Adult stem cells are present in a variety of tissues and organs including the cochlea, where they contribute to tissue homeostasis and plasticity by replacing or repairing injured cells throughout life. Nonsensory cells such as fibrocytes and intermediate cells in the lateral wall ofthe cochlea play an important role in the production of the endocochlear potential (EP). These cells have been shown to undergo continuous replenishment in the cochlea of young animals but this cell turnover decreases with age. Neural crest-derived stem cells (NCSCs), give rise to a wide variety of mesenchymal cell types including nonsensory cells in the cochlear lateral wall and changes in their activity may lead to the decrease in nonsensory cells with age which is a major pathological feature of metabolic presbyacusis. The maintenance and self-renewal of NCSCs is dependent on the integrity ofthe extracellular matrix (ECM). Our recent studies have shown a significant decline in the number of NCSC-like cells in the aged mouse cochlea as compared to younger controls. Parallel gene and protein analyses have revealed that the expression of genes for versican and several other ECM proteins in cochlear tissues is down-regulated with age in adult mice. We have also found that versican and its associated ECM proteins are present within the cochlear sphere niche and that depletion of versican results in elevated auditory thresholds in young adult mice. Analysis of microRNA (miRNA) levels in CBA/CaJ mice revealed an up-regulation of several ECM regulatory miRNAs at the age when lateral wall degeneration and EP declines first appear. Based on these findings, we hypothesize that age-dependent changes in ECM components and their regulatory molecules cause a reduction in the number and declines in the function of NCSCs, resulting in a depletion of non-sensory cells in the cochlear lateral wall and subsequent hearing loss.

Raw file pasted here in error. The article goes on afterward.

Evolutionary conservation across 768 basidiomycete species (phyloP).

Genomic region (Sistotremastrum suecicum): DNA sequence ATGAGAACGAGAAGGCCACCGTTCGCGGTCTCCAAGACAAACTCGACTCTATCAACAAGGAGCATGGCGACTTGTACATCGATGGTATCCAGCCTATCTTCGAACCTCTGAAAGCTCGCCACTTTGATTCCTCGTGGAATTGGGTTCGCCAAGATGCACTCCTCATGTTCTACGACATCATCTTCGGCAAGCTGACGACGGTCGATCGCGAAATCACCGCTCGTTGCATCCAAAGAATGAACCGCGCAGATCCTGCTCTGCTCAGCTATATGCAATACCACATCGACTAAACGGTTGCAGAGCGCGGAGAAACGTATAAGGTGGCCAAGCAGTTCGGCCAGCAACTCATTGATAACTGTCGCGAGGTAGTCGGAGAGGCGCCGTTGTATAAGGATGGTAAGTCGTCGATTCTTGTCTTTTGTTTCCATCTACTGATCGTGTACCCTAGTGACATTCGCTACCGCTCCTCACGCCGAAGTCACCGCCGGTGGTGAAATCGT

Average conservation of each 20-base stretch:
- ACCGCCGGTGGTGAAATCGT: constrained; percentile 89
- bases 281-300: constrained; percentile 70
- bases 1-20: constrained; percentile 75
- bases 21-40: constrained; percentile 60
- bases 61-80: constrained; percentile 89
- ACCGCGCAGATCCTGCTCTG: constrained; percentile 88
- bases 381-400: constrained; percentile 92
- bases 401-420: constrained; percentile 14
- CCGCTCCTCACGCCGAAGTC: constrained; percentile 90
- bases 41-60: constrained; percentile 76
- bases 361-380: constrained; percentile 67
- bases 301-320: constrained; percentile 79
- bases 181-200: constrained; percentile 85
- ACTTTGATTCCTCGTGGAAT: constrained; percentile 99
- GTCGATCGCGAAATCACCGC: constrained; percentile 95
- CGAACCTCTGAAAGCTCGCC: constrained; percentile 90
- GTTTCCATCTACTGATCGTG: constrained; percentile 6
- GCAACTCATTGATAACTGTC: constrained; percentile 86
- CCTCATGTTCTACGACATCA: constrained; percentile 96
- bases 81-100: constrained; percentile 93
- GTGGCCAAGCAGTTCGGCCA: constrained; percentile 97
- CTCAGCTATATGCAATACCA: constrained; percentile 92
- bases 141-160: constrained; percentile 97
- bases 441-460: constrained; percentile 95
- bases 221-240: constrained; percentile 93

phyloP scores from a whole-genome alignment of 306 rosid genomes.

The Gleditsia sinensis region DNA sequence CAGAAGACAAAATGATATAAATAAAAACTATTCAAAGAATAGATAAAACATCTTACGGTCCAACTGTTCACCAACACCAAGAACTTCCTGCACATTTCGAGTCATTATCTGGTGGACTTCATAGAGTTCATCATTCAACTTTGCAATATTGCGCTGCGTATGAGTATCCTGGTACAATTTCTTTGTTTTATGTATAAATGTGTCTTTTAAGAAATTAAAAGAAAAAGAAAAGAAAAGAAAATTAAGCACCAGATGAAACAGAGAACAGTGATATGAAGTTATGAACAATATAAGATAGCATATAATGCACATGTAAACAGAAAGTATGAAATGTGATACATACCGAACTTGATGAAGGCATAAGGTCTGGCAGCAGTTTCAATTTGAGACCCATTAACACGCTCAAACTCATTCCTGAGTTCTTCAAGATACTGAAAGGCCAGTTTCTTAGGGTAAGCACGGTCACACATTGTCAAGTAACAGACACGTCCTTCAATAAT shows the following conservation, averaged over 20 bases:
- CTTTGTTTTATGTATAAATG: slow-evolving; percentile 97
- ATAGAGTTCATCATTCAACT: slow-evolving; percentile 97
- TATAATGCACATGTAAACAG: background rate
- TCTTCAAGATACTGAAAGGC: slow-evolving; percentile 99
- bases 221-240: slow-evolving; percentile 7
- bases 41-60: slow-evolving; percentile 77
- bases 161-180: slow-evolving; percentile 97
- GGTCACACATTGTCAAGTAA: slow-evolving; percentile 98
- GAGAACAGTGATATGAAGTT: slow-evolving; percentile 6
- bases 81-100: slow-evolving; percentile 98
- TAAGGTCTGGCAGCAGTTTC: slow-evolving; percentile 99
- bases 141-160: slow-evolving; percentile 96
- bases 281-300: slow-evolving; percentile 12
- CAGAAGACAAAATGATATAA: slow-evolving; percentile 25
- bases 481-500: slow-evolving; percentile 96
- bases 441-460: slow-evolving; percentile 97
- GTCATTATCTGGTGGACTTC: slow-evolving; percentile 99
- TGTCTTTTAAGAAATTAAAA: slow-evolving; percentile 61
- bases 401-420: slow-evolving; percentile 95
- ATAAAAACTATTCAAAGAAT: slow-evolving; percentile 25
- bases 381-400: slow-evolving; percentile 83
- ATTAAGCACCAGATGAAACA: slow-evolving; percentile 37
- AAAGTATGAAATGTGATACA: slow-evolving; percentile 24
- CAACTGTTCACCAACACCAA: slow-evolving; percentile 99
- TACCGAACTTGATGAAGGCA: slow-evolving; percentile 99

Three specific aims are proposed.
Aim 4. 1 determines the role of NCSCs in pathological alterations ofthe cochlear lateral wall and in the loss of auditory function in older mouse and human ears.
Aim 4. 2 tests the hypothesis that age-related ECM changes are responsible for the reduced number and functional declines of NCSCs in the cochlear lateral wall.
Aim 4. 3 identifies the miRNAs that regulate age-related changes in ECM components in metabolic presbyacusis using mouse models and human cochlear tissues obtained from temporal bone donors. These experiments will enhance our understanding ofthe fundamental cellular and molecular mechanisms responsible for cochlear lateral wall dysfunction with age and the resultant metabolic presbyacusis.
The proposed experiments will generate new knowledge about the contribution of adult stem cells and their associated microenvironmental factors to functional changes ofthe cochlear lateral wall in older humans and their relation to age-related hearing loss. This information will be of great importance to the development of new methods for diagnosis and treatment of hearing loss and other age-related degenerative diseases.
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